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Old 11-21-2014, 01:35 PM   #1
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Lehman Fuel Injector Replacent

Recently, I purchased a set of rebuilt fuel injectors from American Diesel, and took them with me to La Paz, Mexico, where I keep the boat. My Lehman has 4000 hrs. on the meter now, and although it was running ok, with just a bit of smoke at startup, and a bit of fuel sheen on the water, I figured it was time to replace them.

Bob Smith at AD was very helpful in an MTOA post, explaining the steps and suggesting techniques to make the job easier. Three of the more important suggestions he made: remove the 2 bolts holding the secondary filters and move them out of the way, to provide access to #6 injector. If you don't do this , it would be VERY hard to remove #6; remove the injection tubes as units and invert them in the overturned valve cover to prevent loss of fuel and easier priming when finished; and also to pressure test the fuel return rail connections to check for leaks after reassembly.

Having a rebuilt set of injectors before commencing work was very beneficial. The new set had very small copper washers (1/4" OD) that seal the fuel rail slotted bolts and banjo fittings to the injectors. I knew that I would drop at least a couple washers down a pushrod tube or other inaccessible location, so I stuffed paper towels into all the holes. Amazingly, nothing was dropped! But, I did discover that the previous installation, whether original or by a previous owner, DID NOT include these copper washers! Why the connections did not leak I don't know, or maybe they did, but such a small amount as not to be noticed in the pan oil level. Hence, Bob's suggestion to pressure test the connections after reassembly.

I found that the easiest way to remove the injectors after disconnecting everything, was to use a 7/8" or maybe it was 1" socket, to turn the injectors gently back and forth to break the carbon accumulation on the tip inside the head. Then, wiggle them with a pair of channel locks until they could be lifted out. Each came out with it's old copper sealing washer attached. Don't think they could have been removed by prying with screwdrivers.

Installing the new injectors was straight forward. Each got a new tip copper washer, and 2 return fuel banjo fitting washers. All fittings were torqued to the specs in the Lehman manual. It wasn't necessary to remove the valve pushrods because access was adequate to remove and install all components.

To pressure test the fuel return connections, I attached a bicycle pump to the fitting on the outside of the head and pressurized for a few minutes.

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Old 11-21-2014, 03:50 PM   #2
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Greetings,
Mr. BT. Nice job and good tutorial. Thanks.
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Old 11-21-2014, 04:59 PM   #3
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What model FL?


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Old 11-21-2014, 07:45 PM   #4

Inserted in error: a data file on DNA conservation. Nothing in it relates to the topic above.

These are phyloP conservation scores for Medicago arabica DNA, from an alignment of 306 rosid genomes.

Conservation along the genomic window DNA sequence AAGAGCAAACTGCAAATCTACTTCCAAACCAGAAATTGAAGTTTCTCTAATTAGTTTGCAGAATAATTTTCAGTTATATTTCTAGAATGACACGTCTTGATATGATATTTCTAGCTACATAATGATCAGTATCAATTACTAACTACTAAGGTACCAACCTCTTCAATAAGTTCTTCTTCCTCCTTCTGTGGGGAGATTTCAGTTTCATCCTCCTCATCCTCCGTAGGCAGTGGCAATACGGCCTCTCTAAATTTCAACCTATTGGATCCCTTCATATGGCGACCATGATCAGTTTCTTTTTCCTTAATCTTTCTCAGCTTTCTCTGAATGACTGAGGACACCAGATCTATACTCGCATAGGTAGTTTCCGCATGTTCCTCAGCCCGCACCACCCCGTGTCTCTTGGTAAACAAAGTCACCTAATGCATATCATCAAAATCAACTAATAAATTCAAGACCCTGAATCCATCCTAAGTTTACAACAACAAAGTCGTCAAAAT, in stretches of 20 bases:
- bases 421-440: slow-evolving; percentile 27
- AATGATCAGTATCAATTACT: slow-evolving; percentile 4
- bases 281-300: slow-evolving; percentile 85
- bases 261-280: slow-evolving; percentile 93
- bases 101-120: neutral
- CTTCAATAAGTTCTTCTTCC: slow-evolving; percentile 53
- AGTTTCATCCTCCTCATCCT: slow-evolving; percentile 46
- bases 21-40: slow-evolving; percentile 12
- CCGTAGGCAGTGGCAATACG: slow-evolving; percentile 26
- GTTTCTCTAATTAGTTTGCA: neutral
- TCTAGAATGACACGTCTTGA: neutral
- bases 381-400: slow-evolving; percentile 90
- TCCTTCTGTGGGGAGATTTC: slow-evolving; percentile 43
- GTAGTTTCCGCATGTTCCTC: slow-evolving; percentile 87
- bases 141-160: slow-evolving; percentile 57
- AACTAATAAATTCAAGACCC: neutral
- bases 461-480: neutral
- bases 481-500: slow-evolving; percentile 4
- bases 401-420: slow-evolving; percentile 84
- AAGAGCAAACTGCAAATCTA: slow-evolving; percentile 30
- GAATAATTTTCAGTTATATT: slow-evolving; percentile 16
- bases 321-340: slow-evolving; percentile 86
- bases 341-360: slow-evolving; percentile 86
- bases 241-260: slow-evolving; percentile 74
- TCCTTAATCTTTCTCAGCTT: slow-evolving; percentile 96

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Mr. BT nice job. Do you still have smoke at start up and is the sheen still on the water?
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Old 11-21-2014, 09:13 PM   #5
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Very nice, thanks.
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Old 11-21-2014, 09:55 PM   #6
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Good tutorial - that should also put to bed forever the notion you need to remove the valve train/rocker arm to get the injectors out. If a yard tells you they need to come off they are screwing you.

Also, the new injectors will not stop the smoking or the sheen because that's what Lehmans do, but the engine will be smoother and idle better. You will have less smoke at cruise. Take the old injectors to a tractor shop, not a marine store, for a rebuild so you have a set of good spares.
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Old 11-22-2014, 10:45 AM   #7
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Good article, very nice pix. I have been proven wrong about having to remove the rocker shaft. Now I'm glad I didn't offer any wagers.
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Old 11-22-2014, 02:37 PM   #8
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Thanks for the feedback.

I forgot to mention that this engine is a 1979 Ford Lehman 120.

It was hard to tell about the smoke at startup. It seemed to be a bit less, but maybe that was only wishful thinking. The engine definitely idled smoother afterwards.

The bolts securing the injectors in the head are partially behind the valve pushrods, so you need a u-joint or "wobbly" socket to get to them. I used a 1/4" drive socket wrench.
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Old 12-16-2014, 01:06 PM   #9
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Good article Steve! Now I know who to call when it's time to do mine!
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Old 12-16-2014, 01:50 PM   #10
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Apophyge,

I'm sorry sir, you must have mistaken me for someone else!
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